"Of course," Breslow says, "showing that it could have happened this way is not the same as showing that it did." He adds: "An implication from this work is that elsewhere in the universe there could be life forms based on D-amino acids and L-sugars. Such life forms could well be advanced versions of dinosaurs, if mammals did not have the good fortune to have the dinosaurs wiped out by an asteroidal collision, as on Earth. We would be better off not meeting them."
I'm thinking T.Rex from another planet will want to hunt us down and kill us for sport even if we aren't edible.
At first I thought, April Fools Day. Then I thought maybe someone has taken what Ronald Breslow said and run with it to try to get the most buzz. Third thought, Ronald is getting a bit old and his being eaten by space dinosaurs phobia is getting harder to keep under control.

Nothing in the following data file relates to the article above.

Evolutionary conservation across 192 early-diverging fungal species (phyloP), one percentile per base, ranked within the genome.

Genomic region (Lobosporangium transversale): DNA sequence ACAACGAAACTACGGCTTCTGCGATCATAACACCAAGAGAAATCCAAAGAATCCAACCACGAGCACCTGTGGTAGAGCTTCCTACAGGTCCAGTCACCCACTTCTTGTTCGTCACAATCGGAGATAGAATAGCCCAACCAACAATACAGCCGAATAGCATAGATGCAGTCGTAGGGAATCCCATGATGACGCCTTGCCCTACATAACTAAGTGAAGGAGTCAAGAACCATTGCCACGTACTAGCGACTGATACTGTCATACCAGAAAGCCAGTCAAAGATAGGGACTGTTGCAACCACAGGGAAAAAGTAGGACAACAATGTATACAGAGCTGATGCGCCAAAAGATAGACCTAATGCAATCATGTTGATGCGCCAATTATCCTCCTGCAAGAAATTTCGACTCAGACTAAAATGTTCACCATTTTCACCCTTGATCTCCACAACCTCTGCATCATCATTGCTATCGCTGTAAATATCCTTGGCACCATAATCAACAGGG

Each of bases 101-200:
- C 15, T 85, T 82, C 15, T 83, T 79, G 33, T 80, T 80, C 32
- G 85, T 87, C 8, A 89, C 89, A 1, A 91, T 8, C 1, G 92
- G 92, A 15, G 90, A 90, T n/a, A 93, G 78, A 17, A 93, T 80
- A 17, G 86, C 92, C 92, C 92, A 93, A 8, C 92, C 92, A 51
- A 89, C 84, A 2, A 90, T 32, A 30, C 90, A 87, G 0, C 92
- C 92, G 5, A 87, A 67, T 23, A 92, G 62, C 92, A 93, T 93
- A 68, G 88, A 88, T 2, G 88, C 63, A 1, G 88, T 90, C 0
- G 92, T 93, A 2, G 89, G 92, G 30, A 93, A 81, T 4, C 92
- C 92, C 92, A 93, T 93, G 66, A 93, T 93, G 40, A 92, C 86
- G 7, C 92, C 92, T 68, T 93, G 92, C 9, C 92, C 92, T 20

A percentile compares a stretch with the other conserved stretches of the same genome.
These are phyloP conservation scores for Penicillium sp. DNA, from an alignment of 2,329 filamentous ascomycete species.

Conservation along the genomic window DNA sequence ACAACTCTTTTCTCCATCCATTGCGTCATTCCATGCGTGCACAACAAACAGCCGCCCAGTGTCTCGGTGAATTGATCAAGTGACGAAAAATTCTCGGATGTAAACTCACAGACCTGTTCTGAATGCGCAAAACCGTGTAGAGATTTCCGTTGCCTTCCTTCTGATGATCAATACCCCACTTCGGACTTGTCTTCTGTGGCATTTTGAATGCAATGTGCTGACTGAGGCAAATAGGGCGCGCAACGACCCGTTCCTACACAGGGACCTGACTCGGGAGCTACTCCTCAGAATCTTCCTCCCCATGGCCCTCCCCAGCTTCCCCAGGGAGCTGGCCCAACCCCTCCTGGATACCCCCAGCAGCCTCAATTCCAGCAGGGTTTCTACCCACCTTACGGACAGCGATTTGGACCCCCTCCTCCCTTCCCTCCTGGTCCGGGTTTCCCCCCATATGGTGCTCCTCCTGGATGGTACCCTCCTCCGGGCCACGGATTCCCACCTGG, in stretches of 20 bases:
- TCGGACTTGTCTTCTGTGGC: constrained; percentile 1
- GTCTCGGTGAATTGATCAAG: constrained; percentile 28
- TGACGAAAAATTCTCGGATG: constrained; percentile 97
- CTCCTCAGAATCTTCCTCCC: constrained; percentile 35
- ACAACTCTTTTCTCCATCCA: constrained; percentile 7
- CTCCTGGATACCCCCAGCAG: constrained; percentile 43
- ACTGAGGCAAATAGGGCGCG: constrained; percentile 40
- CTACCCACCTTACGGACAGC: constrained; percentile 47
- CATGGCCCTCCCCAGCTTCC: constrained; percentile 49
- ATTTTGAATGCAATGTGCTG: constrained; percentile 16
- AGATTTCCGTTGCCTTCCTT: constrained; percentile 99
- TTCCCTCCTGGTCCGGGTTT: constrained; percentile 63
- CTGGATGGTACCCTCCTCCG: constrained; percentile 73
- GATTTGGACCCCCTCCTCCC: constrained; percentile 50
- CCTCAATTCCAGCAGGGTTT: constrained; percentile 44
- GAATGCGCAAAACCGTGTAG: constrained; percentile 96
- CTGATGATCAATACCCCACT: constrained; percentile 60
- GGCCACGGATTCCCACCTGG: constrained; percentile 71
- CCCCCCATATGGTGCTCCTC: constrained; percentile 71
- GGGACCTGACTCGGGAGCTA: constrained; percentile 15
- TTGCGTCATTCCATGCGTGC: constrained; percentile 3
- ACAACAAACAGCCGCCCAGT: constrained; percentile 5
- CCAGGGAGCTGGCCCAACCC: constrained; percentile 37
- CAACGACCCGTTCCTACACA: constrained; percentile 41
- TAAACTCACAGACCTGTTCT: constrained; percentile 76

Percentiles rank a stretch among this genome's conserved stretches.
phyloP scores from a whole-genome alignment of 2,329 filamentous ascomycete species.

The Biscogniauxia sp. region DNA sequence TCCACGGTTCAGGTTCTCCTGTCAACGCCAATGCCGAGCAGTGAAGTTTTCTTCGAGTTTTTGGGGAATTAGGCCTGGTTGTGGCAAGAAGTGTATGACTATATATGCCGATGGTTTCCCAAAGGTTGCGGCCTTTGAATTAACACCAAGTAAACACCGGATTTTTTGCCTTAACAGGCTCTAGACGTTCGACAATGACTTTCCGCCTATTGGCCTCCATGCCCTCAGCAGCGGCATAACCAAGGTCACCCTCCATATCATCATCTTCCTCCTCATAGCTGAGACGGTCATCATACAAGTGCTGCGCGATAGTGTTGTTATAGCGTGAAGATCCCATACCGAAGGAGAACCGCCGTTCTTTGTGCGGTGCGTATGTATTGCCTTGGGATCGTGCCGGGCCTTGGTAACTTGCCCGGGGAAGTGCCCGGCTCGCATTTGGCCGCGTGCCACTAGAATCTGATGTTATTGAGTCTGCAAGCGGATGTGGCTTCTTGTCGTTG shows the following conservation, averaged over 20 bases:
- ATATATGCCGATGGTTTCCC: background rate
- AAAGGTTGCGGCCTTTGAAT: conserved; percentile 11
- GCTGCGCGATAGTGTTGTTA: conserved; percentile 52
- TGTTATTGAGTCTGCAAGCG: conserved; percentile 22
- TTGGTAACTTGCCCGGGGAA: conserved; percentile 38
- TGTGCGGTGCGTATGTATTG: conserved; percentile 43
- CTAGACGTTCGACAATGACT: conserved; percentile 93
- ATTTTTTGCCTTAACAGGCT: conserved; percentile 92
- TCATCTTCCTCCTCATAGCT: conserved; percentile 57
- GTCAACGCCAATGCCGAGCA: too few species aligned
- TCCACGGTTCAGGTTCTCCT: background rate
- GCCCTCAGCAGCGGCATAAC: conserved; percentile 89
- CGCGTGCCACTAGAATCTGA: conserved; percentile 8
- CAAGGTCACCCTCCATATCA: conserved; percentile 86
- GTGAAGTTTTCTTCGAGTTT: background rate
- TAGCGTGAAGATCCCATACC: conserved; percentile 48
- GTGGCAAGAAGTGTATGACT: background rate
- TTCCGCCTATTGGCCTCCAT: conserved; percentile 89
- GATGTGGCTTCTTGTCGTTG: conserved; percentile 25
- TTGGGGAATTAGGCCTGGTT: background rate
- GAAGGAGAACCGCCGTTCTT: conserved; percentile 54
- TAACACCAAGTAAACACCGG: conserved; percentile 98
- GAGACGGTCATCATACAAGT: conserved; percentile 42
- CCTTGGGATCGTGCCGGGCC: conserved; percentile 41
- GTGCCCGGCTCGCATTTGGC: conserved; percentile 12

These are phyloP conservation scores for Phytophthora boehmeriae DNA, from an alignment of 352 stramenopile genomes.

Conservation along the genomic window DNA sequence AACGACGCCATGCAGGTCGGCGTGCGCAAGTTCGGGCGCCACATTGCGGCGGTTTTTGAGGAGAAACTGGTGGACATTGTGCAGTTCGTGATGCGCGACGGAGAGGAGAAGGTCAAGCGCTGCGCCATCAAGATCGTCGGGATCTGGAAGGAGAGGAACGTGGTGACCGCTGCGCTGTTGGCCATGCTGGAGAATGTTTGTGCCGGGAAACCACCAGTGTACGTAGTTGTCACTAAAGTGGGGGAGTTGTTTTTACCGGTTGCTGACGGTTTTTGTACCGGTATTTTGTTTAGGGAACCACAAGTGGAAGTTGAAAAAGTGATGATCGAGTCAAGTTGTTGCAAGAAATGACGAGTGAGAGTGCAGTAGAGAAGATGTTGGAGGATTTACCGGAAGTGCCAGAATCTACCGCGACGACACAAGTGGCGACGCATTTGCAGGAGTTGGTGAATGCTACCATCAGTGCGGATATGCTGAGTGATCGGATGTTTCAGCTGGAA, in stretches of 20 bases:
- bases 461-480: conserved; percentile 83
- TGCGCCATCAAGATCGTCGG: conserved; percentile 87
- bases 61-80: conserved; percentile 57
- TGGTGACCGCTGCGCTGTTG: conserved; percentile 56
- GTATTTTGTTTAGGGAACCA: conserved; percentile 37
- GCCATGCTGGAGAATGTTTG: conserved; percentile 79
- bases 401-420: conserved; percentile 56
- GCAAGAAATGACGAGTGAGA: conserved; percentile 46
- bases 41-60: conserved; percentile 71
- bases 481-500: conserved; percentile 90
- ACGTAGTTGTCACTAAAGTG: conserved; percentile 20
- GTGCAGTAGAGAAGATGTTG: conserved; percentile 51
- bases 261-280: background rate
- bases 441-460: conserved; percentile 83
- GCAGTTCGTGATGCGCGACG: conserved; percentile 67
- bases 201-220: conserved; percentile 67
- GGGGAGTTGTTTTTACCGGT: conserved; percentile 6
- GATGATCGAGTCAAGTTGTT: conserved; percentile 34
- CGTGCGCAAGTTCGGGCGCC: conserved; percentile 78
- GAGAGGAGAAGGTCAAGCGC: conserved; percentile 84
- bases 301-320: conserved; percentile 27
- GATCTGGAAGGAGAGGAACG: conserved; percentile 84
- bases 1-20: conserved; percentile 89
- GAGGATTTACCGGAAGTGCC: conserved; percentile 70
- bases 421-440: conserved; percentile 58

But yes, a planet where intelligent carnivourous dinosaurs are the dominant species would be just terrible. Fortunately we live on a world where gentle apes rule and differences are settled through sexual athletics. Oh wait, that's Planet of the Bonobos. We live on the Planet of the Naked Apes and it's a terrible place. We only just stopped killing each other like yesterday. No wait, he got him - we stopped killing each other about three seconds ago.
So David Icke is right about Reptilians? OMG!
We're a pretty peaceful species, all told. There's plenty of others out there. Eric Flint played around with this in a nice little sci-fi novel called "Mother of Demons," which is actually free-to-read on Baen Books. Worth the read if you like your pulp fiction on the smart side.
If the dinosaurs didn't get peaceful enough to collectively undertake large projects, they're not going to get off their own planet.